Malaysia is Ready to Use Blockchain in 3 of its Biggest Industries

Blockchain tech has proved to be rather promising and lucrative so far. As the big names in the industry are moving towards it, so are some countries. Across the world, governments and global nonprofits are turning to blockchain platforms to power e-voting, help citizens make collective decisions, and fight fraud in food supply chains. One of the countries that is embracing blockchain tech in all its glory is Malaysia. The country is looking to use blockchain in three of its largest industries; renewable energy, palm oil and Islamic finance. This new initiative will be lead by the Malaysian Industry-Government Group for High Technology, known as MIGHT.

The most convincing reason for this blockchain based initiative seems to be the hope tied to it, that it might not only help boost Malaysia’s economy but also increase transparency and sustainability in the sectors. Mastura Ishak, Programme Director at Malaysian Industry-Government Group for High Technology, studies what kind of impact this platform will have on the country’s key industries.

 Blockchain is interesting because it allows small players to have a say about what’s going on

Said Mastura Ishak, program director at MIGHT.

Renewable Energy

Malaysia is using blockchain tech for renewable energy

Discussion is key in MIGHT’s initiative to incorporate blockchain in the existing industries, therefore MIGHT holds discussions with energy companies in order to comprehend the usage of blockchain tech to invoke transformation in the renewable energy sector. Presently MIGHT is in the process of monitoring the progress of energy companies that “are trialing the blockchain tech under ‘proof of concept’ initiatives,” Ishak shares.

Blockchain has the power to fasten the adoption of renewable energy. Putting energy on the blockchain implies that sellers must declare exactly hoe they generate the electricity, which breeds transparency. This will give people the opportunity to purchase electricity on blockchain directly from sources of their choice, like renewable energy. Buyers can even connect with private solar panel owners to buy their excess electricity. These one on one blockchain-based transactions are much more efficient and waste less electrical energy as compared to distributing electric power over long distances from power stations.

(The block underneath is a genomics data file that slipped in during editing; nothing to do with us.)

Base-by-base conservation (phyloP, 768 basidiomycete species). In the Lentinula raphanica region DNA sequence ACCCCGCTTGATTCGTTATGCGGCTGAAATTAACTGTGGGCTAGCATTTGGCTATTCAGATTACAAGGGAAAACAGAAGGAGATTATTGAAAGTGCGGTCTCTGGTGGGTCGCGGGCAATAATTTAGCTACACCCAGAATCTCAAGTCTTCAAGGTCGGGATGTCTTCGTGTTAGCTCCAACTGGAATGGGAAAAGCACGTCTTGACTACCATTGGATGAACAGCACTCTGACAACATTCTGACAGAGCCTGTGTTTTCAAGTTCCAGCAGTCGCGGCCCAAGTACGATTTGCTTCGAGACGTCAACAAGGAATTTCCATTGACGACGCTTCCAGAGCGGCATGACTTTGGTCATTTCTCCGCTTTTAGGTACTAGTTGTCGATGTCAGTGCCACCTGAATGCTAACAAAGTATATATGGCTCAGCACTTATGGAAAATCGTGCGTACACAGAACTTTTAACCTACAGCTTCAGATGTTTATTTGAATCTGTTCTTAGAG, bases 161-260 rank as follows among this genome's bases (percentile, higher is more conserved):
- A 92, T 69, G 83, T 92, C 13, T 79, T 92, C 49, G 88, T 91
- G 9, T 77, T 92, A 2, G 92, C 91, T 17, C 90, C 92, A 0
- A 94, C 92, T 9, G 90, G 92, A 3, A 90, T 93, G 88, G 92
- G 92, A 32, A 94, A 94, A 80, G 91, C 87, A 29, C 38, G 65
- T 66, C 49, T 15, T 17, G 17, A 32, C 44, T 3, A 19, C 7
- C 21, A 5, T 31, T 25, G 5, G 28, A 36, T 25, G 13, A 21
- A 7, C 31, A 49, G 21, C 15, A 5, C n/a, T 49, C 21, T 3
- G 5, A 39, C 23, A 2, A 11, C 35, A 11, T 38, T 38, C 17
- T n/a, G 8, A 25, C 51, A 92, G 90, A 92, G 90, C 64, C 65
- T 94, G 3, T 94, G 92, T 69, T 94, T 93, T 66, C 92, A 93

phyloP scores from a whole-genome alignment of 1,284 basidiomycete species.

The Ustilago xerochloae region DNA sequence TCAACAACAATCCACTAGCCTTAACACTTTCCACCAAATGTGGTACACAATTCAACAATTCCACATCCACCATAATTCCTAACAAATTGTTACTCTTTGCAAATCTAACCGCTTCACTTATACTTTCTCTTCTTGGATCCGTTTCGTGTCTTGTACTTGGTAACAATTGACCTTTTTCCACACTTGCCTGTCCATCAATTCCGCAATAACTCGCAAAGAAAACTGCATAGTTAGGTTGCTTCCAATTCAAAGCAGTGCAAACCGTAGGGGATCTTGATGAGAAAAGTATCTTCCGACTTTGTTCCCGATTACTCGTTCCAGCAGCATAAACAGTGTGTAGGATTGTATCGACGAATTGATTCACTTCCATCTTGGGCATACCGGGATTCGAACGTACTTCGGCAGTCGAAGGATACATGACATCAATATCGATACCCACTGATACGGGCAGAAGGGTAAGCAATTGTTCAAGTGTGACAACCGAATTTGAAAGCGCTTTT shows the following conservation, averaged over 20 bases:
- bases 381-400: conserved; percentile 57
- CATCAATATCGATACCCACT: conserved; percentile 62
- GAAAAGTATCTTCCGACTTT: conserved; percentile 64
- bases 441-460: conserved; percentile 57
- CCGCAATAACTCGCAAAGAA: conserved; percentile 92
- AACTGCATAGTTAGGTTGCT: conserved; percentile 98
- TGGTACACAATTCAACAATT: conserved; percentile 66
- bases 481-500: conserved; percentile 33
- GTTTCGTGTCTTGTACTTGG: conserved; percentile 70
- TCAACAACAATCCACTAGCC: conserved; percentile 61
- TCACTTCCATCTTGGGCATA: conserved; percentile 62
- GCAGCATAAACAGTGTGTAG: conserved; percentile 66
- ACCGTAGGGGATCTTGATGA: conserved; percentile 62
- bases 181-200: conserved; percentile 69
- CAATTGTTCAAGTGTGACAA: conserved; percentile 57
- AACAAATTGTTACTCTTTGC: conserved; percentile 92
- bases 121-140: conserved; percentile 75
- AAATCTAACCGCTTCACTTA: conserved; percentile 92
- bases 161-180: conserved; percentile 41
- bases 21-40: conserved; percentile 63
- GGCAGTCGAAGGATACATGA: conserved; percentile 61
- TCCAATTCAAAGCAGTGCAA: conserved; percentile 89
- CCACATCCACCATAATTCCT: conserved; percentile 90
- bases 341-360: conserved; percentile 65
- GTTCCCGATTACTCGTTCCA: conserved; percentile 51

Agriculture and palm oil

Malaysia is using blockchain tech for agriculture industry

According to the official figures, palm oil contributes to huge chunk of Malaysia’s agricultural income, 43.1% to be exact and is thus the country’s biggest export far exceeding other exports like livestock and fishing.

Placing certifications for palm oil on blockchain can potentially allow sellers and consumers to track the source of their palm oil, as well as monitor all transactions for palm oil supply chains to ensure that they are sustainable. This will thus allow the government to track the sources, and regulate these practices accordingly in order to be more sustainable.

Furthermore, blockchain can also help the agriculture industry. And since agriculture contributed to 8.1% of its Gross Domestic Product in 2016, according to the Department of Statistics, blockchain can help further boost that. Similar to the case of palm oil, the agricultural industry can put their produce and certification on blockchain.

Islamic Banking

Malaysia is using blockchain tech to mitigate costs in banking

This is very interesting, as there has been quite a mix reaction from Muslim countries around the world concerning blockchain and cryptocurrency. The Muslim laws forbid the act of interest collection and mandate that debt creation must be backed by underlying material goods like gold, rather than intangibles like futures, which Western banks use. Their contracts face strict requirements to avoid interest and uncertainty, and every loan agreement requires at least three contracts involving multiple parties for it to be considered valid. These extra steps have created higher legal and administrative costs for major Islamic banks in Malaysia.

Now, Malaysia is interested in taking the challenge to explore how blockchian can mitigate these costs through blockchain, all the while staying in compliance with the Islamic laws. According to Ishaq,

How do you look at Sharia compliance in Islamic banking? Using blockchain to actually capture this market is important.

 One way banks can achieve this balance is through smart contracts. For example, banks can develop smart contracts that are automatically executed and enforced on the blockchain. This will prevent tampering and ensure transparency as well.

Abeer Anwaar

Abeer holds a Bachelors degree in Media studies and covers blockchain startups for BlockPublisher. An optimist, excels in the art of the written word and swears by the joy of all things sweet. Contact the editor at editor.startups@blockpublisher.com

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